So, in keeping with the permanent state of political misery induced by Brexit, any outcome of the leadership contest and the subsequent UK-EU politics will make almost everyone unhappy.

Both sides feel like they are losing. This is a result of the referendum format; in an election cycle, you at least think your side might have a chance next time.

But deep divisions over Brexit mean that the future of the Conservative party is at stake. Like turkeys voting for Christmas, if Johnson is elected leader, there may not be a next time for either the Conservative party or the United Kingdom.The Conversation

Ben Wellings, Senior Lecturer in Politics and International Relations, Monash University

This article is republished from The Conversation under a Creative Commons license. Read the original article.

Morrison warns of widespread pain if US-China trade tensions are not contained


Michelle Grattan, University of Canberra

Scott Morrison will warn of the danger of any further escalation in US-China tensions and declare Australia won’t let its relations with China be dominated by inevitable differences, in a major speech ahead of this week’s G20 meeting.

Walking a line between Australia’s major ally and its largest trading partner in a Wednesday address on the economic dynamics of the Indo-Pacific region, Morrison will stress the need for these two great powers “to resist a narrow view of their interests”, noting that with great power comes great responsibility.

He will also emphasise the range of Australia’s regional involvement and promote its willingness to play its role as a middle power in a moveable scene. “We won’t be fazed, intimidated or fatalistic”.




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Morrison’s speech to Asialink, issued ahead of delivery, follows his outlining of the re-elected government’s immediate domestic economic priorities on Monday.

“The world’s most important bilateral relationship – the US-China relationship – is strained,” Morrison says, pointing to the spreading collateral damage of the rising trade tensions.
“The global trading system is under real pressure. Global growth projections are being wound back. The impact of any further deterioration of the relationship will not be limited to these two major powers,” he says.

“The balance between strategic engagement and strategic competition in the US-China relationship has shifted.”

Australia has and would continue to welcome China’s growth and development, Morrison says.

“However, the ground has now shifted. It is now evident that the US believes that the rule-based trading system – in its current form – is not capable of dealing with China’s economic structure and policy practices.”




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Morrison acknowledges the legitimacy of many of the concerns about China, such as its intellectual property theft and industrial subsidies.

“The rules-based system is in need of urgent repair if it is to adequately respond to these new challenges, including the rise of large emerging economies, changing patterns of trade and new technologies,” he says.

“Our prosperity, and that of our Indo-Pacific partners, depends strongly on the maintenance of an open global economy and a rules-based trading system in which the rights of all states are respected.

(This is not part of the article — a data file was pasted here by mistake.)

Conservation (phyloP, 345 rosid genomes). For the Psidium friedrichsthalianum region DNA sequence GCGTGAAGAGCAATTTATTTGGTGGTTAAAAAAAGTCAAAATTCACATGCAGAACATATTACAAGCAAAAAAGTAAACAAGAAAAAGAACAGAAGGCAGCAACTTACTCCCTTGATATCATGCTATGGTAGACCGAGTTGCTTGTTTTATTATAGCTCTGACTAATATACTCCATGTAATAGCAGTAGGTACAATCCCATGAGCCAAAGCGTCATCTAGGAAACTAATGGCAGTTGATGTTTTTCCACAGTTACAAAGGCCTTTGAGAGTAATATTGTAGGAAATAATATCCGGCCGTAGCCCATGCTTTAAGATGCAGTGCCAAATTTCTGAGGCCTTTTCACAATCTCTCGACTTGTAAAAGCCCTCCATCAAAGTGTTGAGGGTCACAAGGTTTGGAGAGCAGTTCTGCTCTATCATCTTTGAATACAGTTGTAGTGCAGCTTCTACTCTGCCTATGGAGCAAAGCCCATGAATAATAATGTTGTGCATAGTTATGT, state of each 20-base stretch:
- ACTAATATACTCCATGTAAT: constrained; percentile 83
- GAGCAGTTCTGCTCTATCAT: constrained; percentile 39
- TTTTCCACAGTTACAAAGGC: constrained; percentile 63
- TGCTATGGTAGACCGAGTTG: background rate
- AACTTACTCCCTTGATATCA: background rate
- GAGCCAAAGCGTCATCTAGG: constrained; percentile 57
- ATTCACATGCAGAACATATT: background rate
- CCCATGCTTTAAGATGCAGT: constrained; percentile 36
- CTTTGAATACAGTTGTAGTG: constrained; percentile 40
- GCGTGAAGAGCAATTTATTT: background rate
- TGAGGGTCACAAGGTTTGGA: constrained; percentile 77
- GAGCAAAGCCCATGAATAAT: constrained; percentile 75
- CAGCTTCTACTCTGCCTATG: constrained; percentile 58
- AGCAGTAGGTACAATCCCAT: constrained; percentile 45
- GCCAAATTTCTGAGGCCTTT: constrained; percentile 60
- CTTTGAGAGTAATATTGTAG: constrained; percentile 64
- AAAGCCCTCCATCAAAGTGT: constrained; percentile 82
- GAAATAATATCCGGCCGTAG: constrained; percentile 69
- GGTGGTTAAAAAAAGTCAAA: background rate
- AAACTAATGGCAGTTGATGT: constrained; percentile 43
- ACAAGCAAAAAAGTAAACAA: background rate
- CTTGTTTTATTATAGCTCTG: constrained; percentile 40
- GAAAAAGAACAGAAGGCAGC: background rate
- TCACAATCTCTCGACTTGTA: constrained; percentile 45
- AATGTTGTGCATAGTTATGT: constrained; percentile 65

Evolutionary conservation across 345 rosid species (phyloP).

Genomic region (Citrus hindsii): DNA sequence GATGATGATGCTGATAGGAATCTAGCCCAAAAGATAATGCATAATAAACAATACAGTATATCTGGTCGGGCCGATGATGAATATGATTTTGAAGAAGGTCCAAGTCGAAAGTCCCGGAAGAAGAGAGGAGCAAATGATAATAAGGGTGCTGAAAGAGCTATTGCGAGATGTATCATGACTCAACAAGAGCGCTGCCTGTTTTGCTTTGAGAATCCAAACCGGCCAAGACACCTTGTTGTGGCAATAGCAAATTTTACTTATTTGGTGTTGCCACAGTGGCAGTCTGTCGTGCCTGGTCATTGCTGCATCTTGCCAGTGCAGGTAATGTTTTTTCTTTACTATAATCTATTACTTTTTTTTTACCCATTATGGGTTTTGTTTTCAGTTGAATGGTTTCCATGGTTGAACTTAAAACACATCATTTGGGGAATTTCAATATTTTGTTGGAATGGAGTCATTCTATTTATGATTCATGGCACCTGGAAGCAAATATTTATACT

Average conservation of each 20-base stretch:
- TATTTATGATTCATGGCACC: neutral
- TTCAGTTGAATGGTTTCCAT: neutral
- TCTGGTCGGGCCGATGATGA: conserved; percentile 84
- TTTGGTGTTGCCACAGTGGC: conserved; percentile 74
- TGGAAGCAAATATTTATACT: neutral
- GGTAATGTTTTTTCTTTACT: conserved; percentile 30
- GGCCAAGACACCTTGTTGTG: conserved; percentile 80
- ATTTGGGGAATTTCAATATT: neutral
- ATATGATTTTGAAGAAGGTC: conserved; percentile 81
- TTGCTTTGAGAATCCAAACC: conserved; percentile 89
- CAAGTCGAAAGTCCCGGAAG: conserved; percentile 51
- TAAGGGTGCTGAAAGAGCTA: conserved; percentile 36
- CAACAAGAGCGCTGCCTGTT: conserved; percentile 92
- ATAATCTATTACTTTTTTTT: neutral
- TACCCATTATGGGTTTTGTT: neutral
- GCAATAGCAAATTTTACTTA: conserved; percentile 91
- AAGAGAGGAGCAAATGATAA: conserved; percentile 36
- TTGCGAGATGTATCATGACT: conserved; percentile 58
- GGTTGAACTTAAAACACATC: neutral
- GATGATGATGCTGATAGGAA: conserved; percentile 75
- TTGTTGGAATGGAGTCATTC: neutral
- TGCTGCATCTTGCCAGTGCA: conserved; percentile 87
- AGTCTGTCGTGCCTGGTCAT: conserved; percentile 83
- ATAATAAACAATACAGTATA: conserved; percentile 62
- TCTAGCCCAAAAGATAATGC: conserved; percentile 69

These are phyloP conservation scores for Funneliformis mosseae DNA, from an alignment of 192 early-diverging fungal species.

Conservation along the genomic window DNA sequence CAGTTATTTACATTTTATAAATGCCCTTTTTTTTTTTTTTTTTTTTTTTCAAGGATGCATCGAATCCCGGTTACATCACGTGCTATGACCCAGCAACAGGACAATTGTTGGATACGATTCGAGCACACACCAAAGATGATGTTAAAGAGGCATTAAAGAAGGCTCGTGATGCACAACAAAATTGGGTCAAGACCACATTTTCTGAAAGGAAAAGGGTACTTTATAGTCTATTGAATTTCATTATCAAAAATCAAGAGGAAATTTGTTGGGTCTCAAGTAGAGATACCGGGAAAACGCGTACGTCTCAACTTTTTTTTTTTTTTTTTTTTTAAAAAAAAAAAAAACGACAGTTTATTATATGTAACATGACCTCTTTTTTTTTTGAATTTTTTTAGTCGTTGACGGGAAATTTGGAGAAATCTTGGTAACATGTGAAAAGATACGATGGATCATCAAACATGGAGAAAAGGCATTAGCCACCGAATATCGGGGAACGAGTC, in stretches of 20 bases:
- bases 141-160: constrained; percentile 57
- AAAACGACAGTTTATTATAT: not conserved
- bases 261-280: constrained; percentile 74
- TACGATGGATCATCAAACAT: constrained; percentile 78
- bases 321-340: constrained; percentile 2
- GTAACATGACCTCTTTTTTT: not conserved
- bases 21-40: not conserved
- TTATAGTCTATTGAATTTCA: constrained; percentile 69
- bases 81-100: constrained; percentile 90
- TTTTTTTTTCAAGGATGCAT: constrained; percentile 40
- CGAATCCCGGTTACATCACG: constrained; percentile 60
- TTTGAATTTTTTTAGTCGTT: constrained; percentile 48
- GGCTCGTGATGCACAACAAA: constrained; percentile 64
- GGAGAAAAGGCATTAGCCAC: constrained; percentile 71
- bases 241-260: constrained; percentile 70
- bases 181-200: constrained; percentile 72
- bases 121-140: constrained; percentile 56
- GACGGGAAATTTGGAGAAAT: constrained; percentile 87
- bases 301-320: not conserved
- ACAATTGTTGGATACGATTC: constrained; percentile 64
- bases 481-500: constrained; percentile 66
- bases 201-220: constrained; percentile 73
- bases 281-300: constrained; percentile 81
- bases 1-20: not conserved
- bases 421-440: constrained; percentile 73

“It will also depend on a positive, productive and cooperative bilateral relationship between China and the US,” Morrison says.

“As a rising global power, China also now has additional responsibilities.

“It is therefore important that US-China trade tensions are resolved in the broader context of their special power responsibilities, in a way that is WTO-consistent and does not undermine the interests of other parties, including Australia.

“It is in no-one’s interest in the Indo-Pacific to see an inevitably more competitive US-China relationship become adversarial in character,” he says.

“There are risks of further deterioration in key relationships and consequent collateral impacts on the global economy and regional stability.

“There is also the challenge of adjusting to the potential for decoupling of the Chinese and American economic systems, whether this be in technology, payments systems, financial services or other areas.

“But these are not insurmountable obstacles,” Morrison says.




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Australia would not be a passive bystander but would play its part, based on principles including a commitment to open markets with trade relationships based on rules.

While continuing to work with other partners in the region, Australia would also “deal directly with our great and powerful friends”.

Its relationship with the US “has never been stronger,” Morrison says.

“Our alliance with the US is the bedrock of Australia’s security, providing us with irreplaceable hard power capabilities and intelligence. Australia is a stronger regional power because of the US alliance.

“We are committed to working with the US internationally because we agree it has borne too many burdens on its own. Australia will continue to pull its weight.

“And we will work with the US to reform international institutions, including the WTO, to ensure they’re fit for purpose and serve their members’ interests.”

The government is also “committed to further enhancing our relationship with China” – a relationship with “many strengths”.

“While we will be clear-eyed that our political differences will affect aspects of our engagement, we are determined that our relationship not be dominated by areas of disagreement.

“The decisions we make in relation to China are based solely on our national interests, just as theirs are towards Australia, and these are sometimes hard calls to make.

“But they are designed always to leave large scope for cooperation on common interests and recognise the importance of China’s economic success. This success is good for China, it is good for Australia.”The Conversation